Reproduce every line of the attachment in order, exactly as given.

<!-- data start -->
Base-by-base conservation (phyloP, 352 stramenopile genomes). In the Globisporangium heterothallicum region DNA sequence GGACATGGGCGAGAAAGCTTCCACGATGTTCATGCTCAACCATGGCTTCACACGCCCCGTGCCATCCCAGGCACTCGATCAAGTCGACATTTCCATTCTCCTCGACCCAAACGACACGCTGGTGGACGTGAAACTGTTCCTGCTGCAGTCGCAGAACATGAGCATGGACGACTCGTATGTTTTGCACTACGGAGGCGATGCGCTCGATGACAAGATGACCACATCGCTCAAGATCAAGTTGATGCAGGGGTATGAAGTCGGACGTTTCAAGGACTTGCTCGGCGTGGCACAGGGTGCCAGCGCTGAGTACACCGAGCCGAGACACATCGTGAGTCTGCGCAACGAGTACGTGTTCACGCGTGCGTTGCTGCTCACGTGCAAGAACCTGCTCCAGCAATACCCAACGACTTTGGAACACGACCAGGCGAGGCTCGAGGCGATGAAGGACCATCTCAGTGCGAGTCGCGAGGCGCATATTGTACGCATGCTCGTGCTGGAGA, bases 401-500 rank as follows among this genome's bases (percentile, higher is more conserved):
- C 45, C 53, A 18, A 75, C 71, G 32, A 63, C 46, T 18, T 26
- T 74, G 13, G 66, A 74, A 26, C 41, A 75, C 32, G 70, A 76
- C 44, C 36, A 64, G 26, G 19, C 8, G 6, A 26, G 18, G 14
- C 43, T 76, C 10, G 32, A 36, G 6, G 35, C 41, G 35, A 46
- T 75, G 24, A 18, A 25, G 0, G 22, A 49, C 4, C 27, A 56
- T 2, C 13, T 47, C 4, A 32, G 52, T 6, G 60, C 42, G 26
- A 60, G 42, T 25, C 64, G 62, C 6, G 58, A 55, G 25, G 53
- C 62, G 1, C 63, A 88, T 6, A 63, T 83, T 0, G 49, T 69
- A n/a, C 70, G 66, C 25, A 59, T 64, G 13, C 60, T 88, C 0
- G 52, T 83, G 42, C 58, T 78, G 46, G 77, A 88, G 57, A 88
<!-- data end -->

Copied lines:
Base-by-base conservation (phyloP, 352 stramenopile genomes). In the Globisporangium heterothallicum region DNA sequence GGACATGGGCGAGAAAGCTTCCACGATGTTCATGCTCAACCATGGCTTCACACGCCCCGTGCCATCCCAGGCACTCGATCAAGTCGACATTTCCATTCTCCTCGACCCAAACGACACGCTGGTGGACGTGAAACTGTTCCTGCTGCAGTCGCAGAACATGAGCATGGACGACTCGTATGTTTTGCACTACGGAGGCGATGCGCTCGATGACAAGATGACCACATCGCTCAAGATCAAGTTGATGCAGGGGTATGAAGTCGGACGTTTCAAGGACTTGCTCGGCGTGGCACAGGGTGCCAGCGCTGAGTACACCGAGCCGAGACACATCGTGAGTCTGCGCAACGAGTACGTGTTCACGCGTGCGTTGCTGCTCACGTGCAAGAACCTGCTCCAGCAATACCCAACGACTTTGGAACACGACCAGGCGAGGCTCGAGGCGATGAAGGACCATCTCAGTGCGAGTCGCGAGGCGCATATTGTACGCATGCTCGTGCTGGAGA, bases 401-500 rank as follows among this genome's bases (percentile, higher is more conserved):
- C 45, C 53, A 18, A 75, C 71, G 32, A 63, C 46, T 18, T 26
- T 74, G 13, G 66, A 74, A 26, C 41, A 75, C 32, G 70, A 76
- C 44, C 36, A 64, G 26, G 19, C 8, G 6, A 26, G 18, G 14
- C 43, T 76, C 10, G 32, A 36, G 6, G 35, C 41, G 35, A 46
- T 75, G 24, A 18, A 25, G 0, G 22, A 49, C 4, C 27, A 56
- T 2, C 13, T 47, C 4, A 32, G 52, T 6, G 60, C 42, G 26
- A 60, G 42, T 25, C 64, G 62, C 6, G 58, A 55, G 25, G 53
- C 62, G 1, C 63, A 88, T 6, A 63, T 83, T 0, G 49, T 69
- A n/a, C 70, G 66, C 25, A 59, T 64, G 13, C 60, T 88, C 0
- G 52, T 83, G 42, C 58, T 78, G 46, G 77, A 88, G 57, A 88